C. Differing Treatment of Similarly Situated Creditors by the Brazilian Reorganization Plan Was For a Valid Purpose and Is Not Inconsistent With U.S. Law ... 105

D. To the Extent That There is Disparate Treatment, Such Treatment is Not Targeted at U.S.-Based Creditors and There is No Evidence of Protection of Local Creditors to the Detriment of U.S.-Based Creditors ... 106

CONCLUSION ... 107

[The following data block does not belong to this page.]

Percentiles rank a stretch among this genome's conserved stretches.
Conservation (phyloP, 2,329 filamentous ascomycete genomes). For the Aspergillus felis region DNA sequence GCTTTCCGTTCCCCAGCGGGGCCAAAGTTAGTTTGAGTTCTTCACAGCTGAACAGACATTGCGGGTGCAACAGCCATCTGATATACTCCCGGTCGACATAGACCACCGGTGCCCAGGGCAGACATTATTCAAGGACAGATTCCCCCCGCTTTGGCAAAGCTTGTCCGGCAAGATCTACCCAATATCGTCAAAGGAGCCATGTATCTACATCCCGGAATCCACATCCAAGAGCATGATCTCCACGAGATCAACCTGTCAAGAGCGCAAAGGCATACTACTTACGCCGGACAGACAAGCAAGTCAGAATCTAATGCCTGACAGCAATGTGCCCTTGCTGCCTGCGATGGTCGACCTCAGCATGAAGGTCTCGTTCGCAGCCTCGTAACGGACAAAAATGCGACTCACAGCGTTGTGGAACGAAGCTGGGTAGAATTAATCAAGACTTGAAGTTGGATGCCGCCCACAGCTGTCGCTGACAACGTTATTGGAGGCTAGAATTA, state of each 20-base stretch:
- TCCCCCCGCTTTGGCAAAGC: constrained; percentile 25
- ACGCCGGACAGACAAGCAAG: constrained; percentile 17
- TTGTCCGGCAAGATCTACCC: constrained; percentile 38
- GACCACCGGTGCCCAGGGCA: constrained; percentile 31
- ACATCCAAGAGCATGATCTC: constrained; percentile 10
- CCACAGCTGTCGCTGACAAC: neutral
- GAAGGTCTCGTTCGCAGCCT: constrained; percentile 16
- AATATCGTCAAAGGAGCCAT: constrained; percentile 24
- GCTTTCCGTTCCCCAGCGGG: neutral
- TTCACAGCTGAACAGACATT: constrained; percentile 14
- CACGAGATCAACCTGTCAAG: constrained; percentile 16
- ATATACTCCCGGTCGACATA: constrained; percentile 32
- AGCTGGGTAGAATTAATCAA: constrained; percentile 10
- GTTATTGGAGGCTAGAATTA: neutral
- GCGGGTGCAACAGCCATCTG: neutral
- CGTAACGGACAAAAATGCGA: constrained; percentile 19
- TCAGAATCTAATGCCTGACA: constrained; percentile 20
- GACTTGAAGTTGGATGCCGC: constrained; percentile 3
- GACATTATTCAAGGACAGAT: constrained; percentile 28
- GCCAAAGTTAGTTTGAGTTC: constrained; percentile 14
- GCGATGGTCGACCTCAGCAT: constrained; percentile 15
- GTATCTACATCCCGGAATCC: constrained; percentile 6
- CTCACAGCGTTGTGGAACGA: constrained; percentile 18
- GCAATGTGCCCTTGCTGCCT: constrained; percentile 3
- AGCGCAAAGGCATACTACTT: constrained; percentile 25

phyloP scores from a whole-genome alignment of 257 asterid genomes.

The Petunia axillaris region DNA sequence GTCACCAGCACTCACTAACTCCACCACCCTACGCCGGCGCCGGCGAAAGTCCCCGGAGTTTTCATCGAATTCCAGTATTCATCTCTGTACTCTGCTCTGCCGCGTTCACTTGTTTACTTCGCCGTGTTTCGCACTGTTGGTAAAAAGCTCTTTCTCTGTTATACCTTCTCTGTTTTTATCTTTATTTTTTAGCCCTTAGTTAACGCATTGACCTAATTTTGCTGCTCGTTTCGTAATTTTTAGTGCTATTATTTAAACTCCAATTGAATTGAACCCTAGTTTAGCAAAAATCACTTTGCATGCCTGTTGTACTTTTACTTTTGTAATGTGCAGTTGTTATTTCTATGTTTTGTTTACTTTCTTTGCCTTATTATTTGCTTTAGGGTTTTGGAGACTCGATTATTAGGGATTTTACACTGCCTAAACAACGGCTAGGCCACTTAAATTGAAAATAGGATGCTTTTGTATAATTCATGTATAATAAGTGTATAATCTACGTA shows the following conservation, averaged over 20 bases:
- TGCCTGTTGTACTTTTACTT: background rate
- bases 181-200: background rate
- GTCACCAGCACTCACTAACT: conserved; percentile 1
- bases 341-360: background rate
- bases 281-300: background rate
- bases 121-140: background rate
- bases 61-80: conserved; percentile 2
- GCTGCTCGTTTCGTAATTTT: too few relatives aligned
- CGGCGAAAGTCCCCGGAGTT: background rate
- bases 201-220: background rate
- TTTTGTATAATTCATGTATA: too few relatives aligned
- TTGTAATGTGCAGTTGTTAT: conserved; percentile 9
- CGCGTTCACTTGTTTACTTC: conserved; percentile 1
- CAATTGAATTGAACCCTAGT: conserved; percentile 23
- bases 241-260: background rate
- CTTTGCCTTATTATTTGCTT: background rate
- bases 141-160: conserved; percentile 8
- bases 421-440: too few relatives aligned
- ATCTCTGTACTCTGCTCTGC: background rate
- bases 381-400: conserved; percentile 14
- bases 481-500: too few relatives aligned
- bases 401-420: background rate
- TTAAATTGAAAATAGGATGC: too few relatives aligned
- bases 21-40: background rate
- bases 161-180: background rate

In this proceeding brought pursuant to chapter 15 of the Bankruptcy Code, José Carlos Santos, the Foreign Representative of Rede Energia S.A., seeks this Court's assistance, pursuant to sections 1507 and 1521, in enforcing the terms of Rede's Brazilian reorganization plan. Specifically, the Foreign Representative requests the following relief: (i) an order granting full faith and credit to (a) the Brazilian reorganization plan and (b) the Brazilian court order confirming the plan, including a continuation of the injunction of acts in the United States in contravention of the confirmation order, and (ii) an order authorizing and directing the Indenture Trusteefor Rede's 11.125 percent perpetual notes and the Depository Trust Company to take the actions necessary to carry out the terms of the Brazilian reorganization plan, including making payments to Rede's noteholders. Certain of Rede's noteholders object to the relief as being contrary to public policy of the United States and urge the Court to allow them to return to Brazil and negotiate for an improvement on the distribution they are to receive under the Brazilian reorganization plan. These noteholders allege that what the Foreign Representative describes as a proceeding that indisputably comports with fundamental principles of U.S. bankruptcy law and civilized jurisprudence is in fact a wholesale trampling of their rights that was conceived of and executed by the Brazilian government and rubberstamped by the Brazilian bankruptcy court. While there are certainly aspects of the Brazilian proceeding that differ in form and substance from what might occur in the United States, the Court nonetheless concludes, for the reasons set forth herein, that Rede's Foreign Representative is entitled to the relief requested.